I was crying. The woman sitting right behind me on the aisle was crying. And as I walked out, she looked at me, I don't have any idea if she knows who I was, but she just looked at me and she just opened up her arms at me. And I walked and she hugged me and I hugged her. I mean, it's that powerful. It's that powerful.

STU: Can you opt out of the hugs with random people in the audience? Is that possible?

GLENN: You can. No one will threaten you with a hug.

STU: Okay. Good. I'm in.

GLENN: You and Pat. That would make you wildly uncomfortable, wouldn't it?

PAT: Possibly.

GLENN: I just think I scream huggable. I think the ladies know: huggable.

PAT: That's it.

STU: Oh, my gosh, the entire media noticed it. MSNBC is talking about it.

GLENN: They're like, Glenn Beck, there's one thing about him, huggable. Huggable.

PAT: How many times have we seen that? Too many.

STU: Oh, gosh.

GLENN: I think people hug me because they're like, it doesn't look like he has any bones in that body. I think he's like Flubber. I think he's like Jell-O. I think -- just, he's the Pillsbury Doughboy.

STU: I will say, when we're in New York, I hear a lot of people yelling, hug you, at you. And I was like, why are they doing that? That's weird.

GLENN: Is that what they're saying? That makes me feel better.

STU: I think so.

JEFFY: Are you sure that's hug?

STU: Pretty sure. It sounds like it.

In light of the national conversation surrounding the rights of free speech, religion and self-defense, Mercury One is thrilled to announce a brand new initiative launching this Father's Day weekend: a three-day museum exhibition in Dallas, Texas focused on the rights and responsibilities of American citizens.

This event seeks to answer three fundamental questions:

  1. As Americans, what responsibility do we shoulder when it comes to defending our rights?
  2. Do we as a nation still agree on the core principles and values laid out by our founding fathers?
  3. How can we move forward amidst uncertainty surrounding the intent of our founding ideals?

Attendees will be able to view historical artifacts and documents that reveal what has made America unique and the most innovative nation on earth. Here's a hint: it all goes back to the core principles and values this nation was founded on as laid out in the Declaration of Independence and the Bill of Rights.

Exhibits will show what the world was like before mankind had rights and how Americans realized there was a better way to govern. Throughout the weekend, Glenn Beck, David Barton, Stu Burguiere, Doc Thompson, Jeffy Fisher and Brad Staggs will lead private tours through the museum, each providing their own unique perspectives on our rights and responsibilities.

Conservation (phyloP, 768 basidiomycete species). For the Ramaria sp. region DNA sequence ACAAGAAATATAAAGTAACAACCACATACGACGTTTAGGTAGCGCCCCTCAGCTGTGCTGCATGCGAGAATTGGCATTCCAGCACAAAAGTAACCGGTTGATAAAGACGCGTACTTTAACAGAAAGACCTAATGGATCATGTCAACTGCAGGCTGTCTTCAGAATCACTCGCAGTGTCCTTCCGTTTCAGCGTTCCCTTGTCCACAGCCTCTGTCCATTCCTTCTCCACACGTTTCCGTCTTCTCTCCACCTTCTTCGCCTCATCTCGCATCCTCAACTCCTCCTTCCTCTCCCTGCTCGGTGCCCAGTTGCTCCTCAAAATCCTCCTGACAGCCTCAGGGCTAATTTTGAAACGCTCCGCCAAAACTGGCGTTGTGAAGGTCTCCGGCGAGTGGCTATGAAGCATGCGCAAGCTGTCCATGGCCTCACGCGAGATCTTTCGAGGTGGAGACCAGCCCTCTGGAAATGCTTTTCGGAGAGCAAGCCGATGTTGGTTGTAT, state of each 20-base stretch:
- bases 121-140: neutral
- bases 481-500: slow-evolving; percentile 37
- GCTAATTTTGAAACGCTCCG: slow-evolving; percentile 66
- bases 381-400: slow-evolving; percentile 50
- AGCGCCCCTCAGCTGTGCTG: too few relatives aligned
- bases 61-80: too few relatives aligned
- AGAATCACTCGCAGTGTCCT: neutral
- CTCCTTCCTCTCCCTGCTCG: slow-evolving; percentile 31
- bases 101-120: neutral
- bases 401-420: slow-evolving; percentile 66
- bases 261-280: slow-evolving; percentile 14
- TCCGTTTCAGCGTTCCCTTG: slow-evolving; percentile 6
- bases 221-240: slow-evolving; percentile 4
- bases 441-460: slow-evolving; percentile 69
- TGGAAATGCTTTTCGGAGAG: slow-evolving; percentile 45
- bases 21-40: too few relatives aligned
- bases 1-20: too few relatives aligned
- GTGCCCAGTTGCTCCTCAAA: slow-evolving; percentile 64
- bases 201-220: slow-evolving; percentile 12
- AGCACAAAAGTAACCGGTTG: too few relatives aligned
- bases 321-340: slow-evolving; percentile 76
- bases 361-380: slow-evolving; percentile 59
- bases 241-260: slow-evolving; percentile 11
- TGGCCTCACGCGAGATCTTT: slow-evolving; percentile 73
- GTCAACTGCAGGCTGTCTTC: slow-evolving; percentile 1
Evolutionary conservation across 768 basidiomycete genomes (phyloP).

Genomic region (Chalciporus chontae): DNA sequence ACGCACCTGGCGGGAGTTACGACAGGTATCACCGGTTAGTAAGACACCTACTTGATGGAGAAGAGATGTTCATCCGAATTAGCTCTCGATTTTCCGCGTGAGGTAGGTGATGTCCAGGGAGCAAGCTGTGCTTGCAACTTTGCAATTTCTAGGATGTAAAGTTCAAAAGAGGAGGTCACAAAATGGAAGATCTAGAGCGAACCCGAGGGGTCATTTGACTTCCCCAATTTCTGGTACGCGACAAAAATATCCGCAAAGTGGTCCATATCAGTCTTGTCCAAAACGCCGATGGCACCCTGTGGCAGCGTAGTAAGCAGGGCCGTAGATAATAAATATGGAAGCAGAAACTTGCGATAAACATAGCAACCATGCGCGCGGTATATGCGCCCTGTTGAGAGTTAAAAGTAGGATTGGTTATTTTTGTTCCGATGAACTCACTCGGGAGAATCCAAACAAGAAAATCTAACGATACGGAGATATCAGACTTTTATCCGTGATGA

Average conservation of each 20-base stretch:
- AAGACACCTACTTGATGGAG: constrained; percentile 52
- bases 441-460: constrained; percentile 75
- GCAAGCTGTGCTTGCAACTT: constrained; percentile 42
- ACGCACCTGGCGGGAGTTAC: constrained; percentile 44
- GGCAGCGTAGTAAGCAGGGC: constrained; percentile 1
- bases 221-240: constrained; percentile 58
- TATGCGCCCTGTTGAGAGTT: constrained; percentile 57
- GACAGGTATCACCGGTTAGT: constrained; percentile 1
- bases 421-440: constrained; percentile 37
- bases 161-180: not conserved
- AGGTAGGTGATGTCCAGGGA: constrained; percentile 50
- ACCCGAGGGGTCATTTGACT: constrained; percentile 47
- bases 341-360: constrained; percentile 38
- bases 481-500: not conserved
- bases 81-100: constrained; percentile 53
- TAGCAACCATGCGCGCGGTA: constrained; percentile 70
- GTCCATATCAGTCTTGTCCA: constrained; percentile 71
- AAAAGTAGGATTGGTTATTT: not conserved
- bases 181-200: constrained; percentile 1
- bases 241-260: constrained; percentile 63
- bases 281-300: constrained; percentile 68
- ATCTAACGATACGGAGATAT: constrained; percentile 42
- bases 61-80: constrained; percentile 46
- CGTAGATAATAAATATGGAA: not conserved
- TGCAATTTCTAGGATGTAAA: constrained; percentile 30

Schedule a private tour or purchase general admission ticket below:

June 15-17


Mercury Studios

6301 Riverside Drive, Irving, TX 75039

Learn more about the event here.

About Mercury One: Mercury One is a 501(c)(3) charity founded in 2011 by Glenn Beck. Mercury One was built to inspire the world in the same way the United States space program shaped America's national destiny and the world. The organization seeks to restore the human spirit by helping individuals and communities help themselves through honor, faith, courage, hope and love. In the words of Glenn Beck:

We don't stand between government aid and people in need. We stand with people in need so they no longer need the government

Some of Mercury One's core initiatives include assisting our nation's veterans, providing aid to those in crisis and restoring the lives of Christians and other persecuted religious minorities. When evil prevails, the best way to overcome it is for regular people to do good. Mercury One is committed to helping sustain the good actions of regular people who want to make a difference through humanitarian aid and education initiatives. Mercury One will stand, speak and act when no one else will.

Support Mercury One's mission to restore the human spirit by making an online donation or calling 972-499-4747. Together, we can make a difference.

What happened?

A New York judge ruled Tuesday that a 30-year-old still living in his parents' home must move out, CNN reported.

Failure to launch …

Michael Rotondo, who had been living in a room in his parents' house for eight years, claims that he is owed a six-month notice even though they gave him five notices about moving out and offered to help him find a place and to help pay for repairs on his car.

RELATED: It's sad 'free-range parenting' has to be legislated, it used to be common sense

“I think the notice is sufficient," New York State Supreme Court Judge Donald Greenwood said.

What did the son say?

Rotondo “has never been expected to contribute to household expenses, or assisted with chores and the maintenance of the premises, and claims that this is simply a component of his living agreement," he claimed in court filings.

He told reporters that he plans to appeal the “ridiculous" ruling.

Reform Conservatism and Reaganomics: A middle road?

SAUL LOEB/AFP/Getty Images

Senator Marco Rubio broke Republican ranks recently when he criticized the Tax Cuts and Jobs Act by stating that “there's no evidence whatsoever that the money's been massively poured back into the American worker." Rubio is wrong on this point, as millions of workers have received major raises, while the corporate tax cuts have led to a spike in capital expenditure (investment on new projects) of 39 percent. However, the Florida senator is revisiting an idea that was front and center in the conservative movement before Donald Trump rode down an escalator in June of 2015: reform conservatism.